Concerning Seattle’s most recent deep-bore tunnel-related fiasco, two questions.
First, regarding the Washington State Department of Transportation: What were they smoking?
Second, regarding the City of Seattle: Well, how did we get here?
I allude here of course to last week’s discovery that the world-class (or at least world-famous) blockage of Bertha was caused not by some ancient monolithic artifact, but rather by a piece of steel pipe, left buried underneath Alaskan Way not by apocryphal aliens, but rather by WSDOT itself, back in ancient 2002.
Despite the possible recent suspicions of certain tunnel skeptics, the pipe in question was not a contraband implement used in the tunnel planning process (in other words: no green “smoking gun” here), but rather a remnant of a groundwater-monitoring project, apparently left there by WSDOT workers in the wake of the 2001 Nisqually earthquake.
As the extent of this fiasco slowly emerges, it will be instructive to dig deep (pardon the pun) into the second question above. I’ll start here with a revealing anecdote from the earliest stages of the planning that ultimately led to the decision to build the deep-bore tunnel. That anecdote was shared by Washington, D.C.-based city planner Jeff Speck in his 2012 book Walkable City: How Downtown Can Save America, One Step at a Time. According to Speck:
“[I]n September 2004 . . . Seattle’s Mayor Greg Nickels came to the Mayors’ Institute on City Design, and brought along the Alaskan Way Viaduct as his planning challenge. Like [San Francisco’s] Embarcadero, the two-deck, six-lane viaduct had been damaged in an earthquake and needed replacement. The state DOT proposed replacing the highway with an elegant surface boulevard . . . and a $4.2 billion highway tunnel.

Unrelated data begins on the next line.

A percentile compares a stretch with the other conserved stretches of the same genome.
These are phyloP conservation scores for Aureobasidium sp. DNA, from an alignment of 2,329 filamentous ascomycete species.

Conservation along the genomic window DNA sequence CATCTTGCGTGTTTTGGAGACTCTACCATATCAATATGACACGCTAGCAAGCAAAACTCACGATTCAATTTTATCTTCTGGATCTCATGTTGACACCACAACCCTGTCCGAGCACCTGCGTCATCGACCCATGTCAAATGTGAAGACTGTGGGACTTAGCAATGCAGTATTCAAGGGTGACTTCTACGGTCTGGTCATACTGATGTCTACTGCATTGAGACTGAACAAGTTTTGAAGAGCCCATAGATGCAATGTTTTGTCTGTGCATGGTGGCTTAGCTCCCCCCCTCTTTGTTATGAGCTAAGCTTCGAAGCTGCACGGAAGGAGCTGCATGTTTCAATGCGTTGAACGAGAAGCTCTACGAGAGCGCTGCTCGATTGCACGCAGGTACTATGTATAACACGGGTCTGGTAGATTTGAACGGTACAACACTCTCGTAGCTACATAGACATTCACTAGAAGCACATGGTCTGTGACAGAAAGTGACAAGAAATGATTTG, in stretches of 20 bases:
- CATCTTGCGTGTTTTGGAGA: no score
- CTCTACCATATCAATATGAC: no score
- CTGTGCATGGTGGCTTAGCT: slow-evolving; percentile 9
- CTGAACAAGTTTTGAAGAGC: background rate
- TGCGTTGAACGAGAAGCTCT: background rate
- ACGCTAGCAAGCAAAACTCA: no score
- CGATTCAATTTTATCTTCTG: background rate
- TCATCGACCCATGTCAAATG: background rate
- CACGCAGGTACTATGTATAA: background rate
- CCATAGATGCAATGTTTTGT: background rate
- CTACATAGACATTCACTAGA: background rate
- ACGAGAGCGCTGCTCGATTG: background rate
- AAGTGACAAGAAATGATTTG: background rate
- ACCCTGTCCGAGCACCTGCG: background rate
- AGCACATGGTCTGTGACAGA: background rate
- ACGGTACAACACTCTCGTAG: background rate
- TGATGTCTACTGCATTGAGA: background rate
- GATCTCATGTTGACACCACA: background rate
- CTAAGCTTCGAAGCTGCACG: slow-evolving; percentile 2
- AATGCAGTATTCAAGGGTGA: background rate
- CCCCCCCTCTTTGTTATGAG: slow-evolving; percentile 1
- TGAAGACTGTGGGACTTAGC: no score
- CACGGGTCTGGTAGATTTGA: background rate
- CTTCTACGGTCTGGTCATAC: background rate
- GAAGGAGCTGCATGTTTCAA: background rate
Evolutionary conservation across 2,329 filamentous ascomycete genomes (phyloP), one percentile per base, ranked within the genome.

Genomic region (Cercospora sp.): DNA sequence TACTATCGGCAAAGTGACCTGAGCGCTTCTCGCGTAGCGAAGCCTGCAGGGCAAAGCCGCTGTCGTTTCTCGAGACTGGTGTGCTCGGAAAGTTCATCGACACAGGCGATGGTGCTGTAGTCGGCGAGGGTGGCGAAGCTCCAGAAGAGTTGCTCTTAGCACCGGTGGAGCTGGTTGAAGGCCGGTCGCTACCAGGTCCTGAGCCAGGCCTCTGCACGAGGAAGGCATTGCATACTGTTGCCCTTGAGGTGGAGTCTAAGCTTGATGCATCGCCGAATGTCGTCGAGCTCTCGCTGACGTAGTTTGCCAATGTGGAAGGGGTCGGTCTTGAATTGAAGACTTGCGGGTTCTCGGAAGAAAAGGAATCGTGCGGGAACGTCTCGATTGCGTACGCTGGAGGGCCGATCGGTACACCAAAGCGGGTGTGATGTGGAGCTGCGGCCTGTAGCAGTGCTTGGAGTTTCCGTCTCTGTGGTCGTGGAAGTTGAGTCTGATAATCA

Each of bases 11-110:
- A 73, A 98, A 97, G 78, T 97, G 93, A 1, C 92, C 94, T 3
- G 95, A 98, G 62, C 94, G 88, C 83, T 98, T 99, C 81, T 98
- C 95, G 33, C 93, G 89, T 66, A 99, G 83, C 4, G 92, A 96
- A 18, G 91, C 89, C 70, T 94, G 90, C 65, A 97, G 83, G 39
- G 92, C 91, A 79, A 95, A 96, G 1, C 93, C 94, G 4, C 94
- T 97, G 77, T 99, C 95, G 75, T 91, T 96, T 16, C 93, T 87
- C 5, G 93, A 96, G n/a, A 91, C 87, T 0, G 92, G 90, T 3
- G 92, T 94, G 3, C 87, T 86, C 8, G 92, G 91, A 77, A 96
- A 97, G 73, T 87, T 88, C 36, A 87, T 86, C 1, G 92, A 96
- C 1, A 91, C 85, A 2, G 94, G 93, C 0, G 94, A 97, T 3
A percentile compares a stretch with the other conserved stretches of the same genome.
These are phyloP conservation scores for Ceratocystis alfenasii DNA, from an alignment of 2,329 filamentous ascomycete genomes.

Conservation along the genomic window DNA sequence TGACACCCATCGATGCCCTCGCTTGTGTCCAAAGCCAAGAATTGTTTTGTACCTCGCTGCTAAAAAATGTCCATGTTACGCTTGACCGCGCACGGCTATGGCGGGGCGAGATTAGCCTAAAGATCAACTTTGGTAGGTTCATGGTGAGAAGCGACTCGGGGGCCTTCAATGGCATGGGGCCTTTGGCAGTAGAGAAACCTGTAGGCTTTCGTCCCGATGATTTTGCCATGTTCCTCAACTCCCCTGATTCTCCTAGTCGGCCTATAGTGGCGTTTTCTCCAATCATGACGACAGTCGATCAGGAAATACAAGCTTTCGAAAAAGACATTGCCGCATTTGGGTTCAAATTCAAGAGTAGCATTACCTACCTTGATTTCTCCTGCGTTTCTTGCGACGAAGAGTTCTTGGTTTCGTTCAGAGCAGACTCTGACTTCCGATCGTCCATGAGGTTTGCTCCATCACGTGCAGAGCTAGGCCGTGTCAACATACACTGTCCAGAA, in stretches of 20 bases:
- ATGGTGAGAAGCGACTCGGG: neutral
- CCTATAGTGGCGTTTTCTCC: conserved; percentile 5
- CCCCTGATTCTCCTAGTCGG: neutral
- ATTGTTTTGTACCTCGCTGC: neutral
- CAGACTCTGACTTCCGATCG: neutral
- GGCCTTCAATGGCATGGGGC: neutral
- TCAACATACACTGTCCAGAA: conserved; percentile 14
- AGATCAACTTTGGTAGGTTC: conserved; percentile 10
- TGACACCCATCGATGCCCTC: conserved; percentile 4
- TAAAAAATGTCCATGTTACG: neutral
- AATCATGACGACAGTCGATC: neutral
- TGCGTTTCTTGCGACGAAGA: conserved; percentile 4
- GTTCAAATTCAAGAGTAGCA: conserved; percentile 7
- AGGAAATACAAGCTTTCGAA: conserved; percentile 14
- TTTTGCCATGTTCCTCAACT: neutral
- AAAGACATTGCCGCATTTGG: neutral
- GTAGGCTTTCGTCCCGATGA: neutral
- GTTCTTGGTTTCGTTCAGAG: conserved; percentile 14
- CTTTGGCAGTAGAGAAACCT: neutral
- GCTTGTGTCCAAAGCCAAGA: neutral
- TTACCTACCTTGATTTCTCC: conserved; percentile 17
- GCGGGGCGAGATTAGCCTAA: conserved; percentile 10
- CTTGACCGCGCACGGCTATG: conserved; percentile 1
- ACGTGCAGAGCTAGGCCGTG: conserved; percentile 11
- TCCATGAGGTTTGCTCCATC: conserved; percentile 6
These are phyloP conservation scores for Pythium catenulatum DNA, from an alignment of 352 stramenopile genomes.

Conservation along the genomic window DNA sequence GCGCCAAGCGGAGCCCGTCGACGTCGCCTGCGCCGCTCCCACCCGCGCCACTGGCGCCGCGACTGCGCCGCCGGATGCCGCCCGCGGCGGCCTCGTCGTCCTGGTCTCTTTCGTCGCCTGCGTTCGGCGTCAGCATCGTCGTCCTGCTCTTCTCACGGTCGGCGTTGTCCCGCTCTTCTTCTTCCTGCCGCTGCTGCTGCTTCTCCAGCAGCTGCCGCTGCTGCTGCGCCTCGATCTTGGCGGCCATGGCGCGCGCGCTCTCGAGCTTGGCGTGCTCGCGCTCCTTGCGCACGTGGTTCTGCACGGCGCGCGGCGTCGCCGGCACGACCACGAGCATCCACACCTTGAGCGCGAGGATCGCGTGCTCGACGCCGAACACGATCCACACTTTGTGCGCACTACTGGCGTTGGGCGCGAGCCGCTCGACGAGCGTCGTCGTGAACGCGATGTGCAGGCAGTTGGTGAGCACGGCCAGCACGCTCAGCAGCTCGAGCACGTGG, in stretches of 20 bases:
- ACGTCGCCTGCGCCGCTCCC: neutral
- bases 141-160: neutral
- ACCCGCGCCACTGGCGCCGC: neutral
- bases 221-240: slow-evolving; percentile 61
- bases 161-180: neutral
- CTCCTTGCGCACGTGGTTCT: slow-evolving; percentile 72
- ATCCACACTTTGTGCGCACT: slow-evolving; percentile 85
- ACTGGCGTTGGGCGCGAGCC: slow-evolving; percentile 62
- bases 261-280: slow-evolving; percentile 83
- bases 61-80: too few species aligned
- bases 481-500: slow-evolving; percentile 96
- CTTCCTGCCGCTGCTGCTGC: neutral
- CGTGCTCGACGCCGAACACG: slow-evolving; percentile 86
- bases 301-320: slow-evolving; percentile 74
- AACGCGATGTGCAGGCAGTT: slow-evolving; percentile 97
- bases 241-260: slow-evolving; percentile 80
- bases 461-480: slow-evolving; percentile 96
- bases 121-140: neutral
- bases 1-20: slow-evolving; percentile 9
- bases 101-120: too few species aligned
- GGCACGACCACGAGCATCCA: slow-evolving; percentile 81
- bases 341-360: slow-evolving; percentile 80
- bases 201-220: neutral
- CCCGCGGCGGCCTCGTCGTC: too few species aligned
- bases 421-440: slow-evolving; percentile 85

“‘That sounds perfect — just cut the tunnel!’ the planners around the table shouted in unison. ‘But where will all the traffic go?’ asked the mayor. ‘Not to worry!’ we responded. But we apparently weren’t very convincing, as Mayor Nickels returned to Seattle still committed to the tunnel.”
Welcome once again to the “Seattle process,” where insider intransigence all too often trumps collective wisdom. “Same as it ever was,” indeed.
I’ll soon have more serious commentary to share here at The Seattle Star concerning the history of Bertha’s conception and creation. Meanwhile, in honor of pipes of various private utilities and/or fiascos of various public expenses, I leave you now with a most appropriate Grateful Dead classic.